That month, Janis's musical fortunes took another positive turn when Paul Rothchild reentered her life. It was Rothchild who had tried to lure her to Los Angeles to join a band with Taj Mahal and Stefan Grossman in 1966. Four years later, Rothchild was a big-time producer best known for his work with the Doors. Cooke, who'd kept up with Rothchild for eight years, was keenly aware of Janis's need for a smart, simpatico producer, someone who would both understand her singing and teach her something about how to use and preserve her voice. Rothchild had last seen Janis with the Kozmic Blues Band, when her voice sounded wrecked and she looked wasted from junk. So when Cooke approached him about working on her next album, Rothchild declined. He agreed to catch her San Diego show only when Cooke told him she was doing great, had quit using heroin, and had even cut back on her drinking. Rothchild was "enraptured," and for the first time, Janis, who always agonized about being an imposter, had the chance to work with someone who appreciated her talent.

And not just her talent. After a day spent drinking piña coladas at Janis's home and running around with her to restaurants and bars in Sausalito, Rothchild reported to Cooke, "I learned something very important yesterday. Janis Joplin is a very smart woman." At some point during the day, Rothchild had asked her where she wanted to be in twenty or so years' time. "I want to be the greatest blues singer in the world," Janis replied. She could be, he assured her, if she didn't blow out her voice. "Paul could learn how to talk to anybody," says Cooke. "If he could find the key to a musician's language, he could describe what wasn't happening that needed to happen.... It's how he could get what he needed in the studio from musicians. Janis had three albums' worth of studio time but had never had a producer who taught her the difference between singing in the studio and singing in a performance."

Janis was ecstatic about the Full Tilt Boogie Band, but despite talking of living for the moment in "superhypermost" mode, she was hardly nonchalant about the future. After the more modest success of her Kozmic Blues album -- it rose to number five on the charts but didn't yield any hit singles -- she was even more anxious about being displaced as rock's leading lady. Bette Midler had just begun performing at the Continental Baths, a gay bathhouse on the Upper West Side, and Janis saw her there several times that summer. She loved Midler's raunchy, campy act but told friends, "That's my next competition." When Janis failed to sell out a few shows, she fretted her star might be fading. "I can't sleep!" she confessed to Myra after a gig in Miami early that summer. "I go to bed worrying and I wake up worrying every morning, worrying that they'll have found out I really can't sing."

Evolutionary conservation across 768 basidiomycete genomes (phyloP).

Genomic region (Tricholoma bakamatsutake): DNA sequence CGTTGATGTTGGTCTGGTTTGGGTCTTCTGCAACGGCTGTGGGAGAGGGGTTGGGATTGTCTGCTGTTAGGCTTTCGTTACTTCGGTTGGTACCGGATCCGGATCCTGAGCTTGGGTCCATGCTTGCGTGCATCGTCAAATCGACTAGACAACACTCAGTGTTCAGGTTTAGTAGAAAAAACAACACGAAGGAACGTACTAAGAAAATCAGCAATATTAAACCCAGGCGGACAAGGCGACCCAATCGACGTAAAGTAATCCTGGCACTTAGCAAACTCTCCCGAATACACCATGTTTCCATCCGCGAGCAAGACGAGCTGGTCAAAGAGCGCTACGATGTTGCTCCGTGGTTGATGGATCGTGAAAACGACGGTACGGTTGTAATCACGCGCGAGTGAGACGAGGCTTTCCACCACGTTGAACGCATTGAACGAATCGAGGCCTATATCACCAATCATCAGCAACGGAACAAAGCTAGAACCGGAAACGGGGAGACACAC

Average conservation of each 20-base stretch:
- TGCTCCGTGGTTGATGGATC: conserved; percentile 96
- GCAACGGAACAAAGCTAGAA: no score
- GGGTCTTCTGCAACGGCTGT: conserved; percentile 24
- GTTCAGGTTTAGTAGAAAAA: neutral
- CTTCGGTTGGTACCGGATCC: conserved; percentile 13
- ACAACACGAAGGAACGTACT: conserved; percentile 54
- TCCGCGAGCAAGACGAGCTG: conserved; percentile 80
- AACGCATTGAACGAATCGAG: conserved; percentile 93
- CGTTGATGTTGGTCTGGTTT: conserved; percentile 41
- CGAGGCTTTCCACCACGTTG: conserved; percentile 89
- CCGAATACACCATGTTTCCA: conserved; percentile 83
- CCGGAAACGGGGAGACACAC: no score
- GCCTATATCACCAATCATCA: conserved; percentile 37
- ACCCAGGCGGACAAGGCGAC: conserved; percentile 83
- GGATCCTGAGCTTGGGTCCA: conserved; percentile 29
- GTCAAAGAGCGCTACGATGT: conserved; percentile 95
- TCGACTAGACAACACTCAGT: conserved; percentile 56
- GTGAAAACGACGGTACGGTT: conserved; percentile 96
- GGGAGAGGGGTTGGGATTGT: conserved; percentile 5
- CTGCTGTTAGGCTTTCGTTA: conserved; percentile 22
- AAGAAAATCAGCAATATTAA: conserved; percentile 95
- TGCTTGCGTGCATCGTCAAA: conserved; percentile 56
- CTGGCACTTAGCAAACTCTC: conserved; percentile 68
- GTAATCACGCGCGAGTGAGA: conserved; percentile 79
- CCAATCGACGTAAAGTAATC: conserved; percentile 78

In addition, Albert was adopting an increasingly hands-off approach with his clients -- leaving most of the day-to-day work to his new partner, Bennett Glotzer -- which did nothing to allay Janis's fears. With too many clients in a battle with heroin and his once-close relationship to Dylan gone sour, Albert was growing weary of the business. He spent more and more time away from his Manhattan office, supervising the construction of his recording studio in Bearsville, New York, and tending to his garden in Woodstock. "Albert always said he wanted to be the architect, not the janitor," explains Peter Yarrow of Peter, Paul and Mary. In any case, Myra says Janis understood Albert's flagging interest in the business as desertion, brought on by her own unworthiness. When she was in Brazil she'd cabled him, "I know I'm not the Band or Dylan, but care about me too." Sally Grossman paints a different picture, however, saying Albert continued to answer Janis's phone calls when she'd ring him up at three or four in the morning, distraught about her life. He even flew out to see her and hear the new band several times that spring and summer. And Lyndall Erb remembers the time Albert turned up in San Francisco with a present for Janis -- a malamute puppy from his own dog's litter. Albert may have grown tired of managing musicians, but by all accounts he adored Janis. Indeed, Yarrow believes Albert saw something of himself in her. "As powerful as he was, Albert never viewed himself as the massively charismatic person he was." He identified, Yarrow suspects, with Janis's fragility and low self-regard.